As Digital Trends has covered before, the personalization most of us might see first is not narrative-based, but rather the advent of things like real-time personalized product placement edited into our content of choice.
The idea of broadcast television sticking to a fixed schedule is over. As iGen (the generation who grew up with smartphones and constant connectivity) grows older, it will appear like more of an anachronism than ever. Subscription services will highlight the challenges faced by traditional broadcasting.
They’ll still have their niche, though — mainly the province of live sport and ultra-popular watercooler reality shows that large numbers of people need to watch at the same time.
Last year, YouTube was the most used app and website for children between the ages of 8 and 11. U.S. pre-teens say they would pick YouTube over broadcast TV if they had to choose between the two. In a decade’s time, this group will be between 18 and 21. Some may graduate to more traditional streaming services such as Netflix for more episodic content. But they’ll have grown up with the expectation that media is intrinsically social. The same age range are spending more time playing or social games like Fortnite, or watching them on Twitch.
Mainstream broadcasters and streamers will need to emulate YouTube and Twitch in order to to compete.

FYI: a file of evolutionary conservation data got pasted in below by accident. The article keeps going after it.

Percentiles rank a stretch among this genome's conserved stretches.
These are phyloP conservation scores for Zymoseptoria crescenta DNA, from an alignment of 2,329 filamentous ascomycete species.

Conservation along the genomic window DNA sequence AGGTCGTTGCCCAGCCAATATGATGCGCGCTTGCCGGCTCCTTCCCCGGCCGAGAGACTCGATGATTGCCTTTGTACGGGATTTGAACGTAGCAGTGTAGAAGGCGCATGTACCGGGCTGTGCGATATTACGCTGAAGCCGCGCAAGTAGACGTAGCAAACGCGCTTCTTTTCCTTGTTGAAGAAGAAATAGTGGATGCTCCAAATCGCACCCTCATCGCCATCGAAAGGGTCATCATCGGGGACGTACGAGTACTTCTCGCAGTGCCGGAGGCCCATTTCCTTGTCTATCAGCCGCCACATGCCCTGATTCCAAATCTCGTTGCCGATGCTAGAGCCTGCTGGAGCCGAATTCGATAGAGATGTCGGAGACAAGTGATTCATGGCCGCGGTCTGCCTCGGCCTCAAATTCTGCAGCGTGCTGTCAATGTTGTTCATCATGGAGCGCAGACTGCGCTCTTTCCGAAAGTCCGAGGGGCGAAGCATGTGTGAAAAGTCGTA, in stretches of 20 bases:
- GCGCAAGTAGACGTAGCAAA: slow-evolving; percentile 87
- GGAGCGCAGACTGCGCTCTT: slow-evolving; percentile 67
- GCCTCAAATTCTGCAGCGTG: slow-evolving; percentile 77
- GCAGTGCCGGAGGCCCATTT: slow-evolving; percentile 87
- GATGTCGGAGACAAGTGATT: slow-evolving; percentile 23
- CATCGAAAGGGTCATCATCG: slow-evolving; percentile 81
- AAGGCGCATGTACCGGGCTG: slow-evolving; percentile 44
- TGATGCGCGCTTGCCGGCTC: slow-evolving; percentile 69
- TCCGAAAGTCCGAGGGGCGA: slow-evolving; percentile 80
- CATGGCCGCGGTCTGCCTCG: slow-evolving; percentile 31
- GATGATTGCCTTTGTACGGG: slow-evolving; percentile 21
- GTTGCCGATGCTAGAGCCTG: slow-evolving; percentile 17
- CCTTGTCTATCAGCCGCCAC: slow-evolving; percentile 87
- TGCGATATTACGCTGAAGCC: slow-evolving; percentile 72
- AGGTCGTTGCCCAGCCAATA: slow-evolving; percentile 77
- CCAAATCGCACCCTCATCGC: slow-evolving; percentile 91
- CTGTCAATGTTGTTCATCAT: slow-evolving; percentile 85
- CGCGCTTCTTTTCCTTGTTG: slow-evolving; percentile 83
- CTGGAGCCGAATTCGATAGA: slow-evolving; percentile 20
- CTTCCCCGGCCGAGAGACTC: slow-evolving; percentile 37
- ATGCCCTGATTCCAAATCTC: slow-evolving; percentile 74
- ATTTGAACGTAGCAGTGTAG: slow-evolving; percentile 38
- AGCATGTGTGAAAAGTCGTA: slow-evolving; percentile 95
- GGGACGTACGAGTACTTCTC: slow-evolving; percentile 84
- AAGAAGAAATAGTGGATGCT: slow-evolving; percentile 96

Mainstream broadcasters and streamers will need to emulate YouTube and Twitch in order to to compete. “Imagine a social Netflix with an open upload policy, which has a sort-of bargain basement where anybody can get their content on Netflix,” Kirke said. “A Netflix with social streaming channels. And eventually a Netflix with built-in social games you can choose to either login and watch others playing, or login and play yourself.”
The 2020s will likely see new form factors emerge, but these will not necessarily lead to a one-size-fits-all medium for watching content. Kids are happy enough to consume media on their phones, but not all the time. Theaters will continue to provide a “social environment and shared experience, and better sound system and ambience,” Kirke said. “It is also a way of voluntary trapping ourselves in an environment and removing choice.”
As studios tried in the mid-twentieth century with the innovation of widescreen and gimmicks like smell-o-vision, they will today work to separate “theatrical event” movies from small screen films. New devices such as foldable smartphones could help make mobile viewing more popular, as large screens would become portable. But don’t write off the big screen experience.
Kirke thinks VR is currently a “dead-end.” The technology is too bulky and expensive. And efforts to provide a more immersive viewing experience miss the point by forcing users to be their own cinematographers and directors; responsible for choosing their own shots.
“In terms of the next step up from VR/AR and screens, it seems that this would be eyeball projection,” Kirke said. “If a person is put into a dark room, then the only light hitting their eyeballs could come from a [ultra-high] resolution projector at ultra frame rates. Roll on the day. Or not, depending on your religious and philosophical implications.”